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Nationalism and Education in the Mother Tongue

The available evidence suggests that Kurdish political and intellectual leaders regarded full native tongue education as an indispensable tool of national consolidation and a sure way to resist the assimilation efforts of the central government. For their part, the central government considered education in Arabic a necessary means of integrating the independence-seeking Kurds. "Kurdish education" thus turned into a battlefield throughout the Mandate period (cf. Sluglett 1976:182-95, 199-206, 211-16), and has continued to be a major demand of the Kurdish nationalist movement. An examination of the positions and actions of both sides throws some light on the way non-linguistic obstacles affect the standardization process.

A. Education and Language Development

Representing the Kurdish opinion of the time, Kurdish historian Zaki (1935:59), then Deputy in the Chamber, complained to the Higher Commissioner that "limiting the teaching of Kurdish to elementary and primary school level will hinder the progress and development of the Kurdish language" (cf. 5.1.6 on other language related issues raised by Zaki). He further rejected the argument that Kurdish was unsuitable for teaching and writing and noted that the holders of this view were uninformed about several centuries of historical, linguistic, literary and religious writing. Zaki claimed that Kurdish was even richer than Persian and, as such, the defect ascribed to Kurdish was not to be found in the language but rather in the conditions that had not given it "...a chance to be used and to gradually get reformed and developed" (pp. 59-60).

To develop both the language and education in it, seven Kurdish members of the Chamber of Deputies submitted a petition to the Minister of Education on June 1, 1928 in which they outlined seven "most important causes of the retrogression of education" in Kurdistan and sought to remove them by:

  1. establishing a "Translation and Compilation Committee" for preparing school textbooks;
  2. devoting enough funds for hiring competent and readily available teachers for secondary schools and a Teacher Training College;
  3. forming a single Kurdish education office and inspectorate in charge of all Kurdish areas;
  4. the completion of incomplete secondary schools and the opening of new ones, all using Kurdish as the medium of instruction, but teaching Arabic as a second language;
  5. establishing a Teacher Training College in Kurdistan; and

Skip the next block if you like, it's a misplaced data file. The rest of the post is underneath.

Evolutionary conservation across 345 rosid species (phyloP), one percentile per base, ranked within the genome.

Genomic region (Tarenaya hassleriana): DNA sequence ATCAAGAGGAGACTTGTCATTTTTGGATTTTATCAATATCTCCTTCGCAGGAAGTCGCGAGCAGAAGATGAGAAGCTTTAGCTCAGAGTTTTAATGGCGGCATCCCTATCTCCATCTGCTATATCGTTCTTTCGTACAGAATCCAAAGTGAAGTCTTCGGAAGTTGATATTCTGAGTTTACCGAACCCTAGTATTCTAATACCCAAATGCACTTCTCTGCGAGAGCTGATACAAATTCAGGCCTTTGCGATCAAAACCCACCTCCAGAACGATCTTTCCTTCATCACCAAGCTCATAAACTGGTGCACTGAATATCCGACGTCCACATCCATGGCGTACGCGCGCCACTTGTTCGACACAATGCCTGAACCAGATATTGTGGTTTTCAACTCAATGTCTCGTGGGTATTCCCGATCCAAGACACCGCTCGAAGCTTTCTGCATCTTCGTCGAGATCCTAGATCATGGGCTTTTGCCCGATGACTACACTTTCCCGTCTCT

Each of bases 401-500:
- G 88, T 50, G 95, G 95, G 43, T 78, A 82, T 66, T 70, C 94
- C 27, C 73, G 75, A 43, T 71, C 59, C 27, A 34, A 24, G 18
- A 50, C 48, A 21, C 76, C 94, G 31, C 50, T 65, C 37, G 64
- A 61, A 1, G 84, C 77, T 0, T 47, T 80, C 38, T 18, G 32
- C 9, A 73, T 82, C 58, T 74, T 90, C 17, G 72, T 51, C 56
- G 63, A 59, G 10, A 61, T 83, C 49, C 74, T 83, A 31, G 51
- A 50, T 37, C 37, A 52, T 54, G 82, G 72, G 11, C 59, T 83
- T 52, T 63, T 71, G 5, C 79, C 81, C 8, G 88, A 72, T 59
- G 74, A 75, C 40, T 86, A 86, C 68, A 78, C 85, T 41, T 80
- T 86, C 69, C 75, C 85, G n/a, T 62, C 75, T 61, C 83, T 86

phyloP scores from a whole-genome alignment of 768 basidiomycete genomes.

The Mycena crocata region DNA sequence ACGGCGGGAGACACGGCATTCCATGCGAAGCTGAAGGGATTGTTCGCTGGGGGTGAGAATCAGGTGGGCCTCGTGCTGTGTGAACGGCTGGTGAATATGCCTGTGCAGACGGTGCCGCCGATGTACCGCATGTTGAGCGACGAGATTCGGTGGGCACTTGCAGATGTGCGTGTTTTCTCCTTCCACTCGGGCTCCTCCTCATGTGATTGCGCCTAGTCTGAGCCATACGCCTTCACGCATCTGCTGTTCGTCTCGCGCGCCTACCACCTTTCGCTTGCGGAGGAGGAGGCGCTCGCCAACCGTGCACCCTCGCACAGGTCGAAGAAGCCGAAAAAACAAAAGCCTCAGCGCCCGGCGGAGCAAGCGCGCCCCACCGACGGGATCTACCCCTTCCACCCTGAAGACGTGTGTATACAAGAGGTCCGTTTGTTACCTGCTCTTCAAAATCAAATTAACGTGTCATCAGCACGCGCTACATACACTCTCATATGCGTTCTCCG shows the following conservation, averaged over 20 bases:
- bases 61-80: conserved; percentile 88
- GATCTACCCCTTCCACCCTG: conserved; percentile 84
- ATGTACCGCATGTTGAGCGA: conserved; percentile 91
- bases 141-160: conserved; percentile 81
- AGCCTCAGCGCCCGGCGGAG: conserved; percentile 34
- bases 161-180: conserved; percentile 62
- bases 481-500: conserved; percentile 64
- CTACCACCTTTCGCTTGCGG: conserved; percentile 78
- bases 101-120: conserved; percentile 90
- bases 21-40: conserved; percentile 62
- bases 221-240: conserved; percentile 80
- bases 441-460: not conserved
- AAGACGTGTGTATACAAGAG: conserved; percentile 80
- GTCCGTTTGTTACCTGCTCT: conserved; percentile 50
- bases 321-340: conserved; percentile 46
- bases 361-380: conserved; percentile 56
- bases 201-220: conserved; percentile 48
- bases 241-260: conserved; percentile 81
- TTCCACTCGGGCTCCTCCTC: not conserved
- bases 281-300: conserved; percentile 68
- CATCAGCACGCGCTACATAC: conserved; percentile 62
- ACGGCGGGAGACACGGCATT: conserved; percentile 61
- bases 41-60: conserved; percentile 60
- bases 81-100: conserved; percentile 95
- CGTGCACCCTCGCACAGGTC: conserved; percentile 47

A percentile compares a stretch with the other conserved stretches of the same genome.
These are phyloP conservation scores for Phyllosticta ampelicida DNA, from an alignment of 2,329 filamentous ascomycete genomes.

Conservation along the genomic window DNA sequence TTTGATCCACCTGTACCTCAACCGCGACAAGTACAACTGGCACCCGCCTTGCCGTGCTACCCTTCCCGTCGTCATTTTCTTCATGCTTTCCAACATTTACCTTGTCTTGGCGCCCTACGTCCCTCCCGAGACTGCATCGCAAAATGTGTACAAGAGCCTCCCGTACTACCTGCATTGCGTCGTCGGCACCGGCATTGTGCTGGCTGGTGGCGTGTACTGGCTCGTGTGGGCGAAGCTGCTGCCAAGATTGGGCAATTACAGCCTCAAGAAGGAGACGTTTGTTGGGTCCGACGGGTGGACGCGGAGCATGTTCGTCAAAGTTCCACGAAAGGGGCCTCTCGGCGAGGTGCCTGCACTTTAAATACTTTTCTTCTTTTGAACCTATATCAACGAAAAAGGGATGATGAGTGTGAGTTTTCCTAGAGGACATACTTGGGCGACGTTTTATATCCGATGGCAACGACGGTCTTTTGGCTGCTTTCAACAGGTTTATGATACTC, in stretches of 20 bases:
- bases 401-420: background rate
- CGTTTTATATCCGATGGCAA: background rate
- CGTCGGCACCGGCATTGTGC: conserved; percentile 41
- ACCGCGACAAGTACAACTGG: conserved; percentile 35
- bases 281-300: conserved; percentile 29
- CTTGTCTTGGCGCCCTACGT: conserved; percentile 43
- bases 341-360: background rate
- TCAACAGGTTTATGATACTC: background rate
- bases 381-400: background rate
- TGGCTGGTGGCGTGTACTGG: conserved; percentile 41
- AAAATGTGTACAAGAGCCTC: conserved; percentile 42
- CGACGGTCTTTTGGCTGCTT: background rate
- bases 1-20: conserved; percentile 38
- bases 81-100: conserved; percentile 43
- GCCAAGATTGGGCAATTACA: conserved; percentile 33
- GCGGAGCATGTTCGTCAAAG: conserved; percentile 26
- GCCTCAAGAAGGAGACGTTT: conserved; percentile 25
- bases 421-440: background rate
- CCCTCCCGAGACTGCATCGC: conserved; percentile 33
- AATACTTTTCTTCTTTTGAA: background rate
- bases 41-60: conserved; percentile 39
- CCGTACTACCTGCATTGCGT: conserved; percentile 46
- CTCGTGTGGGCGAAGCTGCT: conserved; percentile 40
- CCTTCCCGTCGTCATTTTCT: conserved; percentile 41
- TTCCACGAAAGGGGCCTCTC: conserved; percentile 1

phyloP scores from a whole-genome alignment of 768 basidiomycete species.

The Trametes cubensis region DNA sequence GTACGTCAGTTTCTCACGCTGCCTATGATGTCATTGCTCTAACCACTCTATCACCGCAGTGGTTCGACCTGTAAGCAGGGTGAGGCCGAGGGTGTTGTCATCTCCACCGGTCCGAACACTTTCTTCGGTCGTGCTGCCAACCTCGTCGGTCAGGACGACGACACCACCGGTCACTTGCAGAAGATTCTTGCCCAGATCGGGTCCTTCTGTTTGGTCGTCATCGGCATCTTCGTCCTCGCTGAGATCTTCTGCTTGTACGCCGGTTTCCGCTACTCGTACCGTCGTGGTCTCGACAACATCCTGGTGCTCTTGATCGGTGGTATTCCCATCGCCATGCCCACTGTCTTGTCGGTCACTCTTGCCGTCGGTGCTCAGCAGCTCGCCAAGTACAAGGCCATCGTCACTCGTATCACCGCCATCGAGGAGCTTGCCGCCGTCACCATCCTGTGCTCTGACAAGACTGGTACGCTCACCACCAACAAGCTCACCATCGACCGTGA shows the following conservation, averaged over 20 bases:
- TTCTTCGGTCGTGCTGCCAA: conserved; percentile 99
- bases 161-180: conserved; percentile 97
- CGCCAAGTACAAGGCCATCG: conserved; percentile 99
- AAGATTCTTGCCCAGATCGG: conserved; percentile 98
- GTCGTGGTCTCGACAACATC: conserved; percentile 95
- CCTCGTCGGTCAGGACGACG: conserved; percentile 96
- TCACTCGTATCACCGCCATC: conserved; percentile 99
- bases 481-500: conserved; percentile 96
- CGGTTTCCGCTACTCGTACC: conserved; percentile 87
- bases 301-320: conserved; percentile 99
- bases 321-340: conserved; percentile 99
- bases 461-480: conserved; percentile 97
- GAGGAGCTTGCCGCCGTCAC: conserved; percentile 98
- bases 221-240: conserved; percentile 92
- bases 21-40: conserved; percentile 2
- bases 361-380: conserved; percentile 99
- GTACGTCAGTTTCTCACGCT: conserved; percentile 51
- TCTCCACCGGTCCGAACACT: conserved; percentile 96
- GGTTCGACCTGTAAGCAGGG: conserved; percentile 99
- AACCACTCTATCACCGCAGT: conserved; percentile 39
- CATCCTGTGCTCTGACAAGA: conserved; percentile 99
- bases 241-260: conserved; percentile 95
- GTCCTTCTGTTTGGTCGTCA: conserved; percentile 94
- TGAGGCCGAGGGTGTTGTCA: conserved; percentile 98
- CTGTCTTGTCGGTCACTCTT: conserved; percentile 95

6. opening schools for females (text of petition in Zarî Kirmancî, No. 5, November 11, 1928, pp. 4-7).

Addressing these and similar demands, the Mandate's 1929 annual report to the League of Nations reiterated government policy (G.B. 1929:139-40):

The opening of three new Kurdish elementary schools has not appeased the discontent of the Kurds with the general educational policy of the Government. This discontent takes the form of complaining: -

  1. that there are not enough Kurdish elementary schools,
  2. that there is no Kurdish training college,
  3. that there are not enough school books in Kurdish,
  4. that the Kurdish schools are handicapped by not being under a separate Kurdish education area.

A fair answer to these complaints is that (a), if true of Kurdistan, is equally true of the Arab speaking areas; (b) that a separate training college is neither practicable nor in the interests of the Kurds themselves; that (c) is true, but is becoming less true every year; that (d) is a reasonable complaint which certainly should be redressed. If it were redressed probably all the other grievances would disappear.

Administrative reorganization of education was not, however, the central issue so far as the Kurdish sources indicate. The main question was teaching in the native tongue. The nationalist figure, Huzni Mukriyani, suggested in his magazine Zarî Kirmancî (No.2, 1926, p. 18) that remaining uneducated was better than receiving education in a foreign tongue:

Between Son and Father

Son: Father, why do you write in your mother tongue?

Father: Son, it is binding on us to write and read in our language.

Son: Then, why they do not teach us in the language?

Father: It should not be [like that]; I send you to school to be taught in your own language.

Son: I like it but my teacher teaches me in another language which I don't understand and find very difficult.